What Does WordPress Record When You Visit a Website?
WordPress is the most popular blogging platform among webmasters and bloggers worldwide. The software was first released in 2007 and since then, it has been installed on more than 14.8 million websites globally. In early 2019, WordPress celebrated its tenth anniversary, with major updates including Gutenberg, the WordPress Podcast, and much more.
The growth of the WordPress community and its platform are exciting to follow, but also a little overwhelming. As a new blogger, what does WordPress record when you visit a website?
One of the first things to appear after you land on a WordPress-powered blog is a small autofill bar at the top of the page. This bar makes it quick and easy for users to log in to their WordPress blog as they browse other content on the site. A login button will appear once you reach the middle of the page. Whether you use WordPress.com, a free account with the software, or a premium account, you will always need to log in to access your content.
Other items in the autofill bar include your username, the name of your blog, and the URL or web address of your site. Your login information will appear in plain text next to a small profile image of a person.
If you’re reading this article, it’s quite possible that you’re already aware of the many benefits that come with using WordPress. However, for the uninitiated, let’s take a quick look at some of the technical specifications of WordPress so you can get a better understanding of how the software functions behind the scenes.
But wait, there’s more! WordPress also maintains a record of every visit you make to a website that’s powered by the software. This information is stored in a technical database called the web log (or WordPress log for short).
The web log is a highly valuable resource for website operators, webmasters, and marketers. With it, you can gain insights into how individuals interact with your content and what they value most about your website. From here, you can tailor your content to fit what they want, leading to increased conversions and sales.
WordPress also keeps track of every time a user interacts with a specific piece of content. This includes when they visit the page, leave a comment, or even share the content. Knowing how and when these actions take place can help you improve the content in question and increase traction.
You’ll never guess where this is heading. In the very next field after your technical details, you’ll see a small box with the heading “Logged in as”.
If you’re logged in as a different user than the one with the blog, this will appear as well. For instance, if you’re viewing a news article and are logged in as a different user, that person’s name will appear below the headline in the right-hand corner.
As you might expect, WordPress stores a lot of information about your online activities, such as the websites you visit, the articles you read, your comments, and your profile. All of this is organized and easily accessible through a dashboard called Activity.
The reason this information is so valuable is because it reveals a lot about a person’s behavior and online habits. In the right-hand column, you’ll find a link to your own activity dashboard, which provides you with a clear view of all the info that WordPress has on you.
You can use this technical data to your advantage. If you know that someone shares a lot of the same interests and habits as you, you can use this information to discover relevant content, connect with people, and grow your audience.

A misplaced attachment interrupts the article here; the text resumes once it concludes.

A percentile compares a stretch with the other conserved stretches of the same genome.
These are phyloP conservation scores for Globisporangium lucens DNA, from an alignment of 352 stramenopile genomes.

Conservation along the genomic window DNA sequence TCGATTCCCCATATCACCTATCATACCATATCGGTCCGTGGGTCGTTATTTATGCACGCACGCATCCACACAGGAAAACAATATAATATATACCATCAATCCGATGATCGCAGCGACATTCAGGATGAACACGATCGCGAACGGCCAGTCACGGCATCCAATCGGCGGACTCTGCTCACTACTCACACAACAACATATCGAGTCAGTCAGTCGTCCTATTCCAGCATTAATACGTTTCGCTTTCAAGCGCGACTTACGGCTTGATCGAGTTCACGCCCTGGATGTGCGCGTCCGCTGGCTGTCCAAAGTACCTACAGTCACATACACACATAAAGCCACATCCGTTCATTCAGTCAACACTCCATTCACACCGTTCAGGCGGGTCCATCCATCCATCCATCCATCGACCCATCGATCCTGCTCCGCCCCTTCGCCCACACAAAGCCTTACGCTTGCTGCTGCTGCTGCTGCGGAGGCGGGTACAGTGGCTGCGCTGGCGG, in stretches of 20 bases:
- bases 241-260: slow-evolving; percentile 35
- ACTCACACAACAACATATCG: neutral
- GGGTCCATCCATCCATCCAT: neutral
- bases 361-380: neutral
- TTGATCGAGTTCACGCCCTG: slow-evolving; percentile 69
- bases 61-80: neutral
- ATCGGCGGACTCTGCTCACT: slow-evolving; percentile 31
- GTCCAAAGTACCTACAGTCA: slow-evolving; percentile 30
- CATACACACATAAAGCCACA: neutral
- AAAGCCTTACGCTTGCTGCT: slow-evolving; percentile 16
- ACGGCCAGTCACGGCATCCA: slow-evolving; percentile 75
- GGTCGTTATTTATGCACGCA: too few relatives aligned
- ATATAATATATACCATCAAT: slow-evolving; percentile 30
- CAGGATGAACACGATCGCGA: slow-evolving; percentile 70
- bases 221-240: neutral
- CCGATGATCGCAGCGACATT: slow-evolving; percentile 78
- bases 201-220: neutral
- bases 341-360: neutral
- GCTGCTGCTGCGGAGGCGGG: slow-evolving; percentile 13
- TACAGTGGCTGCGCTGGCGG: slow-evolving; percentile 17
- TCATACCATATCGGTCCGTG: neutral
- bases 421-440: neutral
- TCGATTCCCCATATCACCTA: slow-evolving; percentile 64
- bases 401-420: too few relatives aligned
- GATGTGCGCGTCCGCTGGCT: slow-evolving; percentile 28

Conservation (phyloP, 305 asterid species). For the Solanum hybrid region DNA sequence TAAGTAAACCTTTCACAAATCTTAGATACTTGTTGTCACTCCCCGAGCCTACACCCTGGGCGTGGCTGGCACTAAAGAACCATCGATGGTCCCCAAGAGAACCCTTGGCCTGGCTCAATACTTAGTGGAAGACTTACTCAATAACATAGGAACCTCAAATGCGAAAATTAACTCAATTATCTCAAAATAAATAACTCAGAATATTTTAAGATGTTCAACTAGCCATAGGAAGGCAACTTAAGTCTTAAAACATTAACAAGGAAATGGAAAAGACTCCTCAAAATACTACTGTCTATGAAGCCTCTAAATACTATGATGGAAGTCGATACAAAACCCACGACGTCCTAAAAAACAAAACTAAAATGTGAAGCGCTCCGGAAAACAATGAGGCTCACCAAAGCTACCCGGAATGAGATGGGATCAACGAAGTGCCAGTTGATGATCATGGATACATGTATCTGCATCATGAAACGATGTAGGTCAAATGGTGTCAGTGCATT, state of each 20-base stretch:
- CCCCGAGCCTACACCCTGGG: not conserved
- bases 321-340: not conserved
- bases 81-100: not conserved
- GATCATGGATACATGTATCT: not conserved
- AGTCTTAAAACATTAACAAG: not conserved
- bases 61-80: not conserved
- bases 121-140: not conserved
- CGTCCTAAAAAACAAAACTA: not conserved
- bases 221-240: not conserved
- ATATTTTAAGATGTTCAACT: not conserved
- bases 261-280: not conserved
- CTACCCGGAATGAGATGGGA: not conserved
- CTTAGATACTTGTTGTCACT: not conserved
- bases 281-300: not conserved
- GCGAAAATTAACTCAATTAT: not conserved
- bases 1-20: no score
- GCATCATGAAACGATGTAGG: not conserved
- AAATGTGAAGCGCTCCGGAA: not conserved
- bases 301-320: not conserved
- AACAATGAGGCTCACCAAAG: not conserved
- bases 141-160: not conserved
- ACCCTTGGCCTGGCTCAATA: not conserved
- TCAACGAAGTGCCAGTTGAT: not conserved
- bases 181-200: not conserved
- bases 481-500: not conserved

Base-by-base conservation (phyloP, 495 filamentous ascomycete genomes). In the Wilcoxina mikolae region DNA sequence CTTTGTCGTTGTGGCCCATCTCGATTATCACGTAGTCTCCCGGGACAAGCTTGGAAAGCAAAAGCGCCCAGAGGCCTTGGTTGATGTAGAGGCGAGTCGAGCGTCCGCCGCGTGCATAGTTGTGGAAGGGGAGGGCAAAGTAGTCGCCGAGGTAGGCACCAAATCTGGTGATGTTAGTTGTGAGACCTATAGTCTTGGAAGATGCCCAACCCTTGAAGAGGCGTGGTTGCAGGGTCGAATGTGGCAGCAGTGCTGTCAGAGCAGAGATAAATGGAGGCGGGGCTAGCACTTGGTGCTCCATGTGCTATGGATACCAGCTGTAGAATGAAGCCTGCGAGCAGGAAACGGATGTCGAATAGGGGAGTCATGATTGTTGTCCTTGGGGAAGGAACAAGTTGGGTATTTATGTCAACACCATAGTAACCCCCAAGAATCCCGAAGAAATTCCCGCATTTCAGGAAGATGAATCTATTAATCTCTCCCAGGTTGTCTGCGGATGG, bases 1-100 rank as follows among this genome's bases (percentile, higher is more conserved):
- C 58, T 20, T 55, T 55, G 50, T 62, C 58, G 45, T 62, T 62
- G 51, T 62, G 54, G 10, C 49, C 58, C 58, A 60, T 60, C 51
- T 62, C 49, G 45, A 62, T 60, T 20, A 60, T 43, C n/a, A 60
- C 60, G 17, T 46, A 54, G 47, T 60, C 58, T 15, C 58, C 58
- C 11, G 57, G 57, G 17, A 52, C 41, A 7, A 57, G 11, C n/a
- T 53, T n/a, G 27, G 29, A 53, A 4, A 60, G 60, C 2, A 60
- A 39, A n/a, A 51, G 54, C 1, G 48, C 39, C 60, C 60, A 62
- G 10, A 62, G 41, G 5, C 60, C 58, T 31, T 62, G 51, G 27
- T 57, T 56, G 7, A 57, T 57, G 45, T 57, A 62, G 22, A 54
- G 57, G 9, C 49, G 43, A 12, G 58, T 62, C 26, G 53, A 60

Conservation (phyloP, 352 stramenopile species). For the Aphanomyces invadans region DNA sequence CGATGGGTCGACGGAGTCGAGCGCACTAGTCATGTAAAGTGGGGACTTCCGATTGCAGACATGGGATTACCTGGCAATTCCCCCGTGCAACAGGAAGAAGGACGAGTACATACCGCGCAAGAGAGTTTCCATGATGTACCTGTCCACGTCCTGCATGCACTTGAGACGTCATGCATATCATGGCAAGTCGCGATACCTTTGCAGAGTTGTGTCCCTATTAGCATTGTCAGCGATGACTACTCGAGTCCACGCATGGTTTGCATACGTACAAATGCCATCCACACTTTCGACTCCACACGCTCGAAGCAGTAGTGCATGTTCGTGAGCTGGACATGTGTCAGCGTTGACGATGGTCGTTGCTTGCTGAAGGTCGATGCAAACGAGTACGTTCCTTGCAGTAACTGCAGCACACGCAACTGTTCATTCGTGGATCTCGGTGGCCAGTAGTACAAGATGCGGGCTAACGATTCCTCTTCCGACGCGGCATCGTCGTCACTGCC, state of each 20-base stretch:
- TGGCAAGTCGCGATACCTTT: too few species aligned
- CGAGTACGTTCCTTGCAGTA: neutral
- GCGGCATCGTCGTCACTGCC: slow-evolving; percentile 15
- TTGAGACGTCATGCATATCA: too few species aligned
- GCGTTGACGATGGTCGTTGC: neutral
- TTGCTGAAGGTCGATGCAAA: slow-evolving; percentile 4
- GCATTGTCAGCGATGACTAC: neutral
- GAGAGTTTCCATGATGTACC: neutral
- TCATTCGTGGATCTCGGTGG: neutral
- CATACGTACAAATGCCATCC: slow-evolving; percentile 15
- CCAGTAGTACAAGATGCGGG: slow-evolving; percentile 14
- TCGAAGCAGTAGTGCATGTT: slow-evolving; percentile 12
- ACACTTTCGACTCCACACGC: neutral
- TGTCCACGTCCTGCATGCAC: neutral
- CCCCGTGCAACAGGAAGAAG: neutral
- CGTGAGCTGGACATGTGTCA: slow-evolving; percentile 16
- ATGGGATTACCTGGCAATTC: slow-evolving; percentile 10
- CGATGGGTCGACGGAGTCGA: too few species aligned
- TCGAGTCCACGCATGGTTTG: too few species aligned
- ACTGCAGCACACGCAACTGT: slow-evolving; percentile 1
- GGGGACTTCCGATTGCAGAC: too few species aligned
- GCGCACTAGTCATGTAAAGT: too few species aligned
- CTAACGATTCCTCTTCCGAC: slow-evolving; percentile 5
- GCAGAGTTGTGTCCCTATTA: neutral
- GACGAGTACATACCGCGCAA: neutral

Visit a website, leave some comments, and start a conversation with the author or someone else on the site. If you’ve ever wanted to be able to do this, but weren’t sure where to start, this would be a great place to start. From here, you can easily discover shared interests and begin a conversation with the author or someone else on the site.
WordPress stores personal information about each of its users in a privacy-protected database. The information is securely stored and access to it is restricted to website owners and those listed in specific roles.
This next section of the blog will cover all the content that you can see on a WordPress website. If you’re just starting out, this might seem a little overwhelming and a lot of info to take in at once.
First, WordPress delivers fast and reliable content to users through a content delivery network (CDN). This allows the software to load content faster than your average website, resulting in fewer errors and a better user experience overall. Second, WordPress includes SEO (search engine optimization) features that help users find your content when they search for topics or keywords associated with your blog.
Third, WordPress has a built-in analytics tool that tracks user behavior and enables you to see keyword and traffic data in real-time. Finally, WordPress provides a way for content creators to monetize their work through ads and affiliate links, making it possible for them to continue creating quality content for your enjoyment.
If you’ve made it this far, congratulations! You’re finally at the end of the learning curve and ready to move on to the next stage of your digital marketing career.
So, what does the web log stored by WordPress teach us about blogging?
Well, in short: a lot! Even if you don’t have the time to go through each entry in detail, you can still learn a lot by simply reviewing the log regularly.
If you own or operate a WordPress blog, it’s a good idea to set up regular logging and analysis to get a better understanding of how the software functions and to see the content delivered to users.
Thanks for reading! We hope this article has helped you gain a new perspective on WordPress and the important role it plays in your overall strategy.